Penn State apparently has a history of guarding its secrets closely and now that a highly paid stable of attorneys is bracing for an onslaught of civil suits, security is probably even tighter than usual...
Perhaps, not for much longer though.
Pennsylvania lawmakers are now questioning the the school’s special legal status under the state’s “open records” law.
Those laws have so far hampered the Sandusky investigation and members of the Keystone state’s General Assembly may be about to make a change.
Penn State has cited its exemption from the law in the past month in denying requests by The Associated Press for documents related to a 1998 investigation into Sandusky that began when a woman complained he had showered with her son; a copy of his severance agreement; and emails among top administrators about Sandusky.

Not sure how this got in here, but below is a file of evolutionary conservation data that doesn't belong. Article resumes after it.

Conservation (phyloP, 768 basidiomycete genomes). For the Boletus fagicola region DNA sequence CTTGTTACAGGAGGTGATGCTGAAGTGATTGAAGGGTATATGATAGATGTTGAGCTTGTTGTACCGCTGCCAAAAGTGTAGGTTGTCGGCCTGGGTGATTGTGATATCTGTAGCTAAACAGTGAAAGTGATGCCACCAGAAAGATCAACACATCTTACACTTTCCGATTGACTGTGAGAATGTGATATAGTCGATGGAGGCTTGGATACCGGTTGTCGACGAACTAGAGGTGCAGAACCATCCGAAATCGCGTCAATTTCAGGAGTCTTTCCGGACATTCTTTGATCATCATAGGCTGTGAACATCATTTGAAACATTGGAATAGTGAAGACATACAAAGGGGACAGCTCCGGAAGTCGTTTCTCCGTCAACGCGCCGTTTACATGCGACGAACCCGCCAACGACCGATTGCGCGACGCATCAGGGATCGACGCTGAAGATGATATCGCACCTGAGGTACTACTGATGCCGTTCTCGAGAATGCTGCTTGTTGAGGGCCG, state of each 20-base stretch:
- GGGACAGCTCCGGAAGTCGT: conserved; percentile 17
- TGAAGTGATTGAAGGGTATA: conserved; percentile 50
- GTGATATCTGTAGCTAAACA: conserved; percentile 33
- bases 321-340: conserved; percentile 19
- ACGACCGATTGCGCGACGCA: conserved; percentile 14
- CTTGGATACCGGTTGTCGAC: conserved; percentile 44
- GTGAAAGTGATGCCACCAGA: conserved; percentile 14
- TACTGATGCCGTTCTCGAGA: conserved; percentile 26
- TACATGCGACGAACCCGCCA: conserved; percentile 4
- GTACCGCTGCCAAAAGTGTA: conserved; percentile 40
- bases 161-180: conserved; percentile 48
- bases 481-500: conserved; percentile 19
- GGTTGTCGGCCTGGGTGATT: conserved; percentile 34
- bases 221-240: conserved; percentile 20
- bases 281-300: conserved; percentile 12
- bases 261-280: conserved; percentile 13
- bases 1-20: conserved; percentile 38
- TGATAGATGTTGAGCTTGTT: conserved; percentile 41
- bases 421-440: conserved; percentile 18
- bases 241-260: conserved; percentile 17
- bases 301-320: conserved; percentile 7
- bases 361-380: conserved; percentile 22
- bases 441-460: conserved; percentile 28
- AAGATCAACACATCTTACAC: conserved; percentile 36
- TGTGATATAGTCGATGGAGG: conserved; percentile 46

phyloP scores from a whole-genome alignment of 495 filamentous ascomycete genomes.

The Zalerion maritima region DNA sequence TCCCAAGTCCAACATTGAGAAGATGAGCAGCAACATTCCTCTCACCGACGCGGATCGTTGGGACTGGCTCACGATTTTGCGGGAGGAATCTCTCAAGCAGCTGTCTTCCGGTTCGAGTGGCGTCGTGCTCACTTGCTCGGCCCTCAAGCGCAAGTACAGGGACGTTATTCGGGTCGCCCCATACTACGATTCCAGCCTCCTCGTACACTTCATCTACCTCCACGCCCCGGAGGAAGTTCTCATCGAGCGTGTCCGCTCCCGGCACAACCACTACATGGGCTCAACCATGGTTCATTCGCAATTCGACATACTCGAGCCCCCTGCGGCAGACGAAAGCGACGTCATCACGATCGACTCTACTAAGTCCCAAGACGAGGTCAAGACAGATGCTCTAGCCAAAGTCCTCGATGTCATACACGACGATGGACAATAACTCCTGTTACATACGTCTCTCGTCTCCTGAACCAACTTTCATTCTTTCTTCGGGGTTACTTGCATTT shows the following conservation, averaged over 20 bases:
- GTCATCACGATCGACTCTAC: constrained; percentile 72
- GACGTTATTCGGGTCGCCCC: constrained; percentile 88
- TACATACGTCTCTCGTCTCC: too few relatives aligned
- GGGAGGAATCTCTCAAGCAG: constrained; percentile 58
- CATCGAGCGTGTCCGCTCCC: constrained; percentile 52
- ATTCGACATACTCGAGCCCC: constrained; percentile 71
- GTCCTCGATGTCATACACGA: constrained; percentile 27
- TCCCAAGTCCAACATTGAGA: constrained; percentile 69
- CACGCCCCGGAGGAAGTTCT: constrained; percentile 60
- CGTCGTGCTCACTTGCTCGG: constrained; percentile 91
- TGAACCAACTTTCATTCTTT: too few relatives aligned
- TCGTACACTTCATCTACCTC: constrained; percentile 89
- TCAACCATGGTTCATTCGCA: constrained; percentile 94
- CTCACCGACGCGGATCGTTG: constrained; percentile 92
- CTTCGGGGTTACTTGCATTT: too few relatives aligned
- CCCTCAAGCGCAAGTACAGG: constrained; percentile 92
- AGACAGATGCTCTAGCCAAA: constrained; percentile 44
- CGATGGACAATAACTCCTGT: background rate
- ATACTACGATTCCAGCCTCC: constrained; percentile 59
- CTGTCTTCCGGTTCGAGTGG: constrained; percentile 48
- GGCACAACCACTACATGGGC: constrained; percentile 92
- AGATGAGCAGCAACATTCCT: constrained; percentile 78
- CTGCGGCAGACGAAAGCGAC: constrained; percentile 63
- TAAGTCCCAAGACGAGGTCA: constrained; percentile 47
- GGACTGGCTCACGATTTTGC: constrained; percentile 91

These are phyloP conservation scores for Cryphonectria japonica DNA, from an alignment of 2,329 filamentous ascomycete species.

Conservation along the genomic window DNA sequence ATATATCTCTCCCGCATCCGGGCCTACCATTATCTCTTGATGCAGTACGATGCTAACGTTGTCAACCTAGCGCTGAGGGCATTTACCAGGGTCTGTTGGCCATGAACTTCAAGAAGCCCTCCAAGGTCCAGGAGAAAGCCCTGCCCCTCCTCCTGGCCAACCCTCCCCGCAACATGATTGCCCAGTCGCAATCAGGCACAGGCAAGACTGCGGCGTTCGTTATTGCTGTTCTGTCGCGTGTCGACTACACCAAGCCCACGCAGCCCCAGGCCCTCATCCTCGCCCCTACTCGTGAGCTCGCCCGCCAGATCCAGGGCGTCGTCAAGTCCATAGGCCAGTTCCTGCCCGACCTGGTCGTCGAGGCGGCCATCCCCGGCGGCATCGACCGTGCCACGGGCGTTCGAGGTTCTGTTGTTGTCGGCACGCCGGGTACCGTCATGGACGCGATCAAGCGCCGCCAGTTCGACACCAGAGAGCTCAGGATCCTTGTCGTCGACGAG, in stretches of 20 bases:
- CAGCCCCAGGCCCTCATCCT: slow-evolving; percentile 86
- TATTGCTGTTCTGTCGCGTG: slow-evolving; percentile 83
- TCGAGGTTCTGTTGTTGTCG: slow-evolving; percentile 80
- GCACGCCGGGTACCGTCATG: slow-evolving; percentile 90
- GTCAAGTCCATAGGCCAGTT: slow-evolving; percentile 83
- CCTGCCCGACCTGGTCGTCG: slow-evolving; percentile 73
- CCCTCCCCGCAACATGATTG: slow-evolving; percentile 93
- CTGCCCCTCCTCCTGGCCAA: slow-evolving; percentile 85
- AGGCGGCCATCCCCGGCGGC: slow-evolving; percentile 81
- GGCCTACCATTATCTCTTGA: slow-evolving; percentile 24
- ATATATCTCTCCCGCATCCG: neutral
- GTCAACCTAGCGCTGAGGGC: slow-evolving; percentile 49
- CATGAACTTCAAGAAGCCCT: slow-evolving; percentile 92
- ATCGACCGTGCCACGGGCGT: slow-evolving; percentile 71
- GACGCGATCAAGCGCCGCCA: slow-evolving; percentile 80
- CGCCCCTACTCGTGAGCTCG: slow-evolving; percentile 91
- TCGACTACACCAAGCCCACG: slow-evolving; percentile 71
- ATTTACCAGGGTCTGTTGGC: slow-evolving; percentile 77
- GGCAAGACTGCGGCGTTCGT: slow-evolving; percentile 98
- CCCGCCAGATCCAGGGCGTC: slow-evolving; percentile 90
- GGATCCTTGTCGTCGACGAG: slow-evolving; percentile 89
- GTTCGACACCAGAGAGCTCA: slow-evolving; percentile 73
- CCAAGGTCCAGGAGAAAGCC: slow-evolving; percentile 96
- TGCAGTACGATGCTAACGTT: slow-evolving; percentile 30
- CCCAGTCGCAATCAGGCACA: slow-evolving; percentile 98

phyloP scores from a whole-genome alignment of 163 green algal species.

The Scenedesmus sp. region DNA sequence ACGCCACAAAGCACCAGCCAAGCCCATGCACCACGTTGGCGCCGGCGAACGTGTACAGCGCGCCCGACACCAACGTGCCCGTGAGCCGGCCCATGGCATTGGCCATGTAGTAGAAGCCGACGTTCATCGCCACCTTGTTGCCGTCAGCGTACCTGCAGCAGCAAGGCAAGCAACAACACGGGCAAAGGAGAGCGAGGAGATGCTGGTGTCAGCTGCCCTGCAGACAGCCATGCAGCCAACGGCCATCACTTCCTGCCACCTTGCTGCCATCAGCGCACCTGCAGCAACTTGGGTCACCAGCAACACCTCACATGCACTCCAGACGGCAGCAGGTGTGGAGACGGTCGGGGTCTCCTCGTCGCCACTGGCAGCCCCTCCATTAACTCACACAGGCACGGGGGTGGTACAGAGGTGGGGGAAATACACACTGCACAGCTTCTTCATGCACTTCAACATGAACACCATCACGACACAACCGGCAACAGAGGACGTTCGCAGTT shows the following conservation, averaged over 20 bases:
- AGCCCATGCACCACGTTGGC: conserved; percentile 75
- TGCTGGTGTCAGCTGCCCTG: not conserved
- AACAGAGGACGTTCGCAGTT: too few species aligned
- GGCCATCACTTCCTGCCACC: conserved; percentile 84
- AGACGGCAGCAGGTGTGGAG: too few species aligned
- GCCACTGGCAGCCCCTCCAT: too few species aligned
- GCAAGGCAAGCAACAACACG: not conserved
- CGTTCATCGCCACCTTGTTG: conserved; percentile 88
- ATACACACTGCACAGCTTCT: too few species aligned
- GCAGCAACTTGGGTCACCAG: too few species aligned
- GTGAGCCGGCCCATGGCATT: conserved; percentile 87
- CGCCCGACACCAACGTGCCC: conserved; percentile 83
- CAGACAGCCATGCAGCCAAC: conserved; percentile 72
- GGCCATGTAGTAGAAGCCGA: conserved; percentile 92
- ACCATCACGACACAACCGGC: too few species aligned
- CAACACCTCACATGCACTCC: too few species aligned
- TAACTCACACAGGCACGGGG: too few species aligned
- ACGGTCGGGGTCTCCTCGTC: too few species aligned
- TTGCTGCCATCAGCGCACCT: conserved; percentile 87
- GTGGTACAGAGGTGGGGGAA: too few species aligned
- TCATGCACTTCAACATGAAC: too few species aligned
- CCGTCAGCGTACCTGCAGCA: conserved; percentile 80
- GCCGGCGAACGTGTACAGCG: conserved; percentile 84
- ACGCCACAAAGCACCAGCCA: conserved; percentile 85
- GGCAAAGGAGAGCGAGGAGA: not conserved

Penn State and the other three "state-related universities" -- Pitt, Lincoln and Temple -- together are collecting $560 million in state government subsidies this year. Unlike similar institutions in most other states, they function independently and do not have to produce the records required of state government agencies.
"You would think at least now they should understand why they should be bending over backwards in being more forthcoming in releasing information," said state Rep. Eugene DePasquale. The York County Democrat has signed up 31 co-sponsors for a bill he will introduce Monday to put the four schools completely under the Right-to-Know Law.
Other lawmakers "think this is a no-brainer," DePasquale said. "It should have been done years ago."